'Schelfhout.- A winter landscape, with a mill, and a frozen canal, animated with skaters. Signed and dated 1846. This picture is a laudable specimen of that picturesqueness of conception, truth of every part, and careful execution, which, in my opinion, place this already aged painter at the head of the modern Dutch school.'



This painting is a typical of Schelfhout's work around the mid 19th century, when he specialised in winter scenes reminiscent of the work of Isaack van Ostade (1621-1649) and Adriaen van de Venne (1589-1662). This scene is dominated by a large cloudy sky and has a pinkish grey palette. Schelfhout executed several similar compositions, such as the Winter scene with frozen river, dated 1867 in the Rijksmuseum, Amsterdam; and the Winter landscape, dated 1871, in the Dordrecht Museum.
Historical context
Andreas Schelfhout (1787-1870) was apprenticed in The Hague to the decorative painter Joannes Henricus Albertus Antonius Breckenheijmer (1772-1856) and specialised in landscapes and genre scenes. He was best known for his representations of winter landscapes. He was a prolific draughtsman and produced many watercolours. Schelfhout achieved great success and had many pupils, including Johan Barthold Jongkind (1819-1891) and Johannes Franciscus Hoppenbrouwers (1819-1866).



Landscape paintings became extremely popular during the 17th century and increasingly encompassed a variety of forms and genres. During the first half of the 19th, many Dutch artists imitated 17th century imagery.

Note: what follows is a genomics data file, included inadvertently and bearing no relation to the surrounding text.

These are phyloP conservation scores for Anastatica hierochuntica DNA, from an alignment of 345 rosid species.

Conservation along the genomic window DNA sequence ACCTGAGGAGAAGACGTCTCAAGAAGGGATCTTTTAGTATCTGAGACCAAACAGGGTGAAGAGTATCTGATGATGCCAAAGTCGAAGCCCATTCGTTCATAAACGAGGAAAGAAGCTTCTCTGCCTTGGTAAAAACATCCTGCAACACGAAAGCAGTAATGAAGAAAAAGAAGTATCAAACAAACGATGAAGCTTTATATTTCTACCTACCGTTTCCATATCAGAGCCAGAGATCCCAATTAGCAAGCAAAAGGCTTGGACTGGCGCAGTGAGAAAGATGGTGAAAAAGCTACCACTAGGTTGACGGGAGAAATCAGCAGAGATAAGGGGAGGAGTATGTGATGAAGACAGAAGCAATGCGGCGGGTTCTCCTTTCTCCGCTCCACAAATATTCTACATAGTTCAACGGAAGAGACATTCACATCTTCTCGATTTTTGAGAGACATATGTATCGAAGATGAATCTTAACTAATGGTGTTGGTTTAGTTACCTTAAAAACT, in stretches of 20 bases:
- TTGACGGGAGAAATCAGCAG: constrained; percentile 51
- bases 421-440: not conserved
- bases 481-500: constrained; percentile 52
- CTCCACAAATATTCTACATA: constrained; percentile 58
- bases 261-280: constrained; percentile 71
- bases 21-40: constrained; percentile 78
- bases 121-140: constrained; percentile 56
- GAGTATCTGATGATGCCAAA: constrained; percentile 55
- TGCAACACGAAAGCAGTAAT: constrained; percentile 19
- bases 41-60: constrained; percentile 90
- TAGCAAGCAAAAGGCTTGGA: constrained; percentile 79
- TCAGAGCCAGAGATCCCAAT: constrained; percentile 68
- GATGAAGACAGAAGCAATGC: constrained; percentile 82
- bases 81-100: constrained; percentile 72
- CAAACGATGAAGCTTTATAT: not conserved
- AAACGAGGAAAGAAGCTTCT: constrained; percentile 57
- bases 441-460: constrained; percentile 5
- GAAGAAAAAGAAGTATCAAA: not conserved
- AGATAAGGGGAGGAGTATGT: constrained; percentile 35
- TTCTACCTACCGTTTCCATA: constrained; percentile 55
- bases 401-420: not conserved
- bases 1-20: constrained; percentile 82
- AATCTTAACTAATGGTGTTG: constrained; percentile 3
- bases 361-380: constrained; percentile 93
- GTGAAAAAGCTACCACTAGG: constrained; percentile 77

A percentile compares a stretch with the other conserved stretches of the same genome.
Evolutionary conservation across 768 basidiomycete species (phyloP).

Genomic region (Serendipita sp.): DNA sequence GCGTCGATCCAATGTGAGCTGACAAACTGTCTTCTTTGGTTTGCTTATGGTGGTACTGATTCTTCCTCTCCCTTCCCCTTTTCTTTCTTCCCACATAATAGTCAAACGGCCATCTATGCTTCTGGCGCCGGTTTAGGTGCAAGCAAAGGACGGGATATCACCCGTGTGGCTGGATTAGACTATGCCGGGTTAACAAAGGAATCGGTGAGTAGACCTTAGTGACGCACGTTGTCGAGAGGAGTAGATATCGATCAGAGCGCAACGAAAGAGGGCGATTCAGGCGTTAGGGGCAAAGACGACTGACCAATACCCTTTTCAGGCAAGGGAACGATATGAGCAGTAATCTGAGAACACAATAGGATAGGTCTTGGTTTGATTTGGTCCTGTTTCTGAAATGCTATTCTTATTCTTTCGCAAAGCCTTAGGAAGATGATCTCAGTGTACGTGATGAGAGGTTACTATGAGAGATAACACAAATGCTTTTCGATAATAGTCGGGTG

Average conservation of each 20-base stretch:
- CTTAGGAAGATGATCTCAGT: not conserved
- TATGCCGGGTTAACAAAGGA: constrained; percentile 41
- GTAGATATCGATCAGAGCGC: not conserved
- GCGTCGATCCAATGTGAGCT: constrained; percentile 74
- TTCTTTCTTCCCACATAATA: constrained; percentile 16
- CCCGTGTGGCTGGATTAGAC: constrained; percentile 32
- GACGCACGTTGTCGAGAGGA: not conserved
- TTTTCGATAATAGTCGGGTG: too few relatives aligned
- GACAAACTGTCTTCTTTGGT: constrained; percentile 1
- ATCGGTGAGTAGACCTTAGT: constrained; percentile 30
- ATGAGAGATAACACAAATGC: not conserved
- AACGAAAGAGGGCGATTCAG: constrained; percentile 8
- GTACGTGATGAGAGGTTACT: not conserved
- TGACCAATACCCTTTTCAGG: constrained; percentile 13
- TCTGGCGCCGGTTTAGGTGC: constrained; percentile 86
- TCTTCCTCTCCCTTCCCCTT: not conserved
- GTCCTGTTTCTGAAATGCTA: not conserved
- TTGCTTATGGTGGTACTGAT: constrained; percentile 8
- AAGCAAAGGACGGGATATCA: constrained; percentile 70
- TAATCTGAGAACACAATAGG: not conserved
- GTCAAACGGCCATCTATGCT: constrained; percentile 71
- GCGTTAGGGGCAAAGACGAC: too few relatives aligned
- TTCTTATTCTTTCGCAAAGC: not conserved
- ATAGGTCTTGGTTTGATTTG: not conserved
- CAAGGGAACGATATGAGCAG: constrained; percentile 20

Subjects depicted
Place Depicted
Summary
Andreas Schelfhout (1787-1870) was apprenticed in The Hague to the decorative painter Joannes Henricus Albertus Antonius Breckenheijmer (1772-1856) and soon specialised in landscape painting but also narrative genre scenes. He became best known for his representations of the Dutch winter landscape. He was a prolific draughtsman and produced many watercolours. Schelfhout achieved a great success during his lifetime and had many pupils including members of the later Hague school such as Johan Barthold Jongkind (1819-1891) and Johannes Franciscus Hoppenbrouwers (1819-1866).



This work is a good example of Schelfhout's late production in which he executed several winter compositions reminiscent of the 17th century genre tradition. The highly detailed brushwork and jewel-like quality of the painting also recall the technique of the watercolour, an activity for which Schelfhout was famous and highly appreciated. The blue and pink hues in the dominating sky enhance the sense of coldness due to the winter conditions and witness the persistent interest of Dutch artists in nature and its atmospheric effects in Holland. Essential characteristic of the Dutch countryside is the windmill represented on the right while the figures do not look particularly from the 19th century but could also belong to a most remote past. This painting witnesses therefore in many ways the long lasting influence of the seventeenth century Dutch tradition of genre and landscape painting.
Bibliographic References
  • Kauffmann, C.M. Catalogue of Foreign Paintings, II. 1800-1900, London: Victoria and Albert Museum, 1973, pp. 93, cat. no. 200.
  • Waagen, Galleries and Cabinets of Art in Great Britain: Being an account of more than forty collections of Paintings, Drawings, Scuptures, Mss, etc, London, 1857, p.176.
  • Börsch-Supan, H. et al., Lexikon der Düsseldorfer Malerschule : 1819-1918, Munich, 1997, vol. 3, p. 261. Laanstra, Willem, Andreas Schelfhout, 1787-1870, Amsterdam 1995
Collection
Accession Number
1530-1869

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record createdFebruary 7, 2007